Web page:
Student Loans And Budgeting: How To Get Ahead
It is hard enough that you have to pay a chunk of your salary to loan servicers at the beginning of each month.
Now you have to budget too?
Budgeting efficiently in situations where cash is tight, is difficult.
However, it is possible to win at both: aggressively paying off your student loans while maintaining a budget that has you winning financially.
In this post, I’ll share some pointers to help you get there. Before diving in, check out our favorite free tool to help you budget: Personal Capital. Start tracking all your accounts today online for free.
Decide It’s Possible And Form The Habit
One of the top reasons why people fail at things – diets, exercise routines, careers – can be linked to mindset.
If in your mindset, you think it is absolutely impossible for you to be successful at budgeting and getting your financial life together, there is no number of books, videos, courses or blog posts that can change your mind.
In fact, there is a name for it – “a fixed mindset”.
Yes. This is a real thing that has been described by psychologists.
Contrast that with a “growth mindset” – where individuals are more likely to succeed because even though a problem presented to them seems impossible to crack, they already come into the problem thinking “No matter what it is, I am going to find a way around the problem.”
So the first thing is to begin to see budgeting and paying off your student loans as a very “crackable” problem.
This is where habit-forming begins to come into the picture.
There are a number of ways to budget.
Have you researched them?
Which one appeals to you the most and jives with your personality?
The zero-based budget for instance is an excellent budget that tends to fit most personality-types.
In this budget, you assign every dollar that comes into your household a “job”.
This will involve you listing every single fixed expense you’re responsible for each month (rent, car note, student loan payment). After this, you will list all your variable expenses (e.g food). When you tally up all these expenses, and subtract it from your income, the result should be zero.
Using the zero-based budget, you can assign EXACTLY how much you will pay in student loans (even if you want to pay a little bit more every month), and in your variable expenses , you can assign an amount you want to save or put towards investments.
You can choose to do this the old school way – a good old pen and paper – or an Excel Sheet or with an app.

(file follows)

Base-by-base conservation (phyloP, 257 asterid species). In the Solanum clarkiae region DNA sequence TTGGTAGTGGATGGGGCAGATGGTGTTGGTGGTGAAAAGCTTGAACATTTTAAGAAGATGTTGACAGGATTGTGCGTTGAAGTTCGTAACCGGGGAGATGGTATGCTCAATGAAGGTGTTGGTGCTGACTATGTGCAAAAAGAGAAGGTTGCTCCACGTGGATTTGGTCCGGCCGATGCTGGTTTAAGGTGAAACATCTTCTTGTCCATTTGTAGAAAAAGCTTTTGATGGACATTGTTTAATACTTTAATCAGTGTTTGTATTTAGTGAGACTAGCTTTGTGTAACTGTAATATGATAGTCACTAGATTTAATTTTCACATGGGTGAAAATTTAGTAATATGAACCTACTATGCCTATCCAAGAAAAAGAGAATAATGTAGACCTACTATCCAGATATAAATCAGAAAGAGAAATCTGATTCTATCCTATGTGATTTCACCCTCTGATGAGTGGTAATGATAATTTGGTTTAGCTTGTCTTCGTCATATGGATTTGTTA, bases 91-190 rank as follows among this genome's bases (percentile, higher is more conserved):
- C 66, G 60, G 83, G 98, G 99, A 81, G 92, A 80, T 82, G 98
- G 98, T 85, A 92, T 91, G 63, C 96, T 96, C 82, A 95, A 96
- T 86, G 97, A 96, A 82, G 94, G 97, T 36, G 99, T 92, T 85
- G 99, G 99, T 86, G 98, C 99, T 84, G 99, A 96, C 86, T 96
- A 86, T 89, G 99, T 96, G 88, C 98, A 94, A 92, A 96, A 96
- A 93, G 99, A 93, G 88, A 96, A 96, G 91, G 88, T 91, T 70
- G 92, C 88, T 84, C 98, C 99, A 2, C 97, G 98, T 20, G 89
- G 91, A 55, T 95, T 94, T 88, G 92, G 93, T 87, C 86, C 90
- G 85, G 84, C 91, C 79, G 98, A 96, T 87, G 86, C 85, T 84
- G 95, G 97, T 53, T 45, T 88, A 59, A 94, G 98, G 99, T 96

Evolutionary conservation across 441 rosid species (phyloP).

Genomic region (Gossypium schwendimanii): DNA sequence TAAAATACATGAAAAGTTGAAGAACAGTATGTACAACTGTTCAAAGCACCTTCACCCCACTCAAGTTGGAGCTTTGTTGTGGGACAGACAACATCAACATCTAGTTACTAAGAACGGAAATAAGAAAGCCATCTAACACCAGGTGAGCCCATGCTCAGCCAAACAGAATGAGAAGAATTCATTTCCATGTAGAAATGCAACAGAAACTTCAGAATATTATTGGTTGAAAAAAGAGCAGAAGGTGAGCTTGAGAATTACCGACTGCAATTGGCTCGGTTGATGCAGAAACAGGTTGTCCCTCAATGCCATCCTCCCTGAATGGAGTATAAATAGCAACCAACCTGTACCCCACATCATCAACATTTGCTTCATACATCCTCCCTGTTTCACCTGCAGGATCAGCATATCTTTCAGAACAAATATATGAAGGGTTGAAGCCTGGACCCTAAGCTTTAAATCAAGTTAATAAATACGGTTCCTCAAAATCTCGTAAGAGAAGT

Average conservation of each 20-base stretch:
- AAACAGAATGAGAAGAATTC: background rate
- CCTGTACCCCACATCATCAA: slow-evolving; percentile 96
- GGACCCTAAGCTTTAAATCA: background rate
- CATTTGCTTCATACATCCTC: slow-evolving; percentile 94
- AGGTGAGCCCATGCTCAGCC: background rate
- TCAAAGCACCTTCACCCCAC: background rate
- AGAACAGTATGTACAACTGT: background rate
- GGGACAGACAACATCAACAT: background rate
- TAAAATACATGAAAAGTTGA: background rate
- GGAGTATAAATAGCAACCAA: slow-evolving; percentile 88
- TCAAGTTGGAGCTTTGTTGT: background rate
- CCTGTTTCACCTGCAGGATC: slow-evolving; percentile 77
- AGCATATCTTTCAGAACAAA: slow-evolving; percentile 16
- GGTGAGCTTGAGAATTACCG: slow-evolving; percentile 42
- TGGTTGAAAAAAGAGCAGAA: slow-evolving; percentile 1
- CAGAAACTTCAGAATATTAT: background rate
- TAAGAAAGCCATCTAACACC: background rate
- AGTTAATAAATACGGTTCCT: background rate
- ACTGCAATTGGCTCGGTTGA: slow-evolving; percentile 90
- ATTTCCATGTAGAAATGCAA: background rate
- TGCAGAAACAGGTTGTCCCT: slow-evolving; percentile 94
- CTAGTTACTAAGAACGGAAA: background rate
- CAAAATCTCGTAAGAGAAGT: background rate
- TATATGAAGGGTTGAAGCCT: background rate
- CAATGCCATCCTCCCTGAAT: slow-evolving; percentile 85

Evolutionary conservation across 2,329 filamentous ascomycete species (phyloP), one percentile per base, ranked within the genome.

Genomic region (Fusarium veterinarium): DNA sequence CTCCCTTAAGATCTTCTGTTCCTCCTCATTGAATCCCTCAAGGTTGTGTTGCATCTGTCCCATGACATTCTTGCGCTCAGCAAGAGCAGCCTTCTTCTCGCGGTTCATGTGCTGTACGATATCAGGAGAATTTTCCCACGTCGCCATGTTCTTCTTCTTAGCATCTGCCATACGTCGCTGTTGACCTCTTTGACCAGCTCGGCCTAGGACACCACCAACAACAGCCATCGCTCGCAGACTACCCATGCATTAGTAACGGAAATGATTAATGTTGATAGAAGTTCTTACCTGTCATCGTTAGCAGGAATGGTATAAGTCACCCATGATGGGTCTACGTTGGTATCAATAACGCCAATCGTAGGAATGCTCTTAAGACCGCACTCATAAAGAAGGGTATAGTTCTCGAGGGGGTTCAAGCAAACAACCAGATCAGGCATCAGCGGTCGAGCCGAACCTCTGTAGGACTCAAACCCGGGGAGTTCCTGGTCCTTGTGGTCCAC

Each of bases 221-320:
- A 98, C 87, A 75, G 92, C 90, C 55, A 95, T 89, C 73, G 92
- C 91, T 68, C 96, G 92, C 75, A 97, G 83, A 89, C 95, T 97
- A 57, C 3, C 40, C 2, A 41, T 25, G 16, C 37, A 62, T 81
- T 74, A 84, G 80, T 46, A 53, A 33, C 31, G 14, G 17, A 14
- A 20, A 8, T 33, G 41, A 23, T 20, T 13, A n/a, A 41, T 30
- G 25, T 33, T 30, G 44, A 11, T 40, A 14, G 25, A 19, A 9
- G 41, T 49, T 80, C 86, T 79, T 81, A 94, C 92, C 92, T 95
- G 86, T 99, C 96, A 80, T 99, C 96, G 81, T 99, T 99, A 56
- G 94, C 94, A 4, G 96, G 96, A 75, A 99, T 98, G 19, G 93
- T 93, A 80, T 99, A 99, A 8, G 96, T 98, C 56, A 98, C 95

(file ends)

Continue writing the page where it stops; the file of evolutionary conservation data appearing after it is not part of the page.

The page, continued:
Check out my reviews of these budgeting apps to find which one will work best for you.
Whatever budgeting style you choose to go with, the bottomline is to decide it is possible and just start!
Student Loan Forgiveness
Since we are talking student loans, budgeting and getting ahead, I’ll be remiss to leave out Student Loan Forgiveness.
Have you found out if you qualify for any type of student loan forgiveness?
Over 30 states provide student loan forgiveness programs for specific groups of people. Take advantage of those if you can.
Serving as a nurse, doctor, pharmacist or dentist in rural parts of the United States gives you also provides you an in to specific loan forgiveness programs.
Taking advantage of student loan forgiveness programs allows you to get rid of your debt faster and reach your financial goals quicker.
Income-Driven Repayment Plans
Another way to get ahead with your budget as you tackle student loans especially when you are in a financial tightspot is to look at income-driven repayment programs.
In general, while income-driven repayment programs can be good when you need something that fits your budget, it can prolong your repayment time.
Use it where necessary but as much as possible, as soon as your income situation improves, look at other avenues to pay off your student loans faster.
Attempt To Negotiate A Settlement
Did you know you can get on the phone with your loan servicers and negotiate a settle for significantly less than you owe? This only works for private student loans and Federal student loans in collections. For Federal loans, you can only potentially negotiate collection fees – not your loan itself.
Settlements are however only possible if you are willing to pay the lump sum of the lower amount – or over a short period of time.
For instance, you might be able to negotiate a $2,000 balance down to a $1,200 dollar settlement.
Typically, you will be require to pay all $1,200 right there OR, they might ask you to make three $400 payments over the next three months.
This works out for both you and the lenders, here’s why.
No matter what, the lender is getting some money back. Even if it is not for the FULL amount (which is usually mostly interest anyway – so either way they are still winning.)
It is a win for you, because the total amount you have to pay back is greatly reduced.
So while it might pinch a bit and you might have to put this in a “variable income” category for a month or two, once it is done, you are done with the loan!
It is entirely possible for you to balance your student loans with a budget…and get ahead. There is no suggestion that it is easy. But with some creativity, focus and determination, it can be done.
I am curious to know if you have balanced a budget with paying off your student loans in the past.
Let us hear them in the comments below.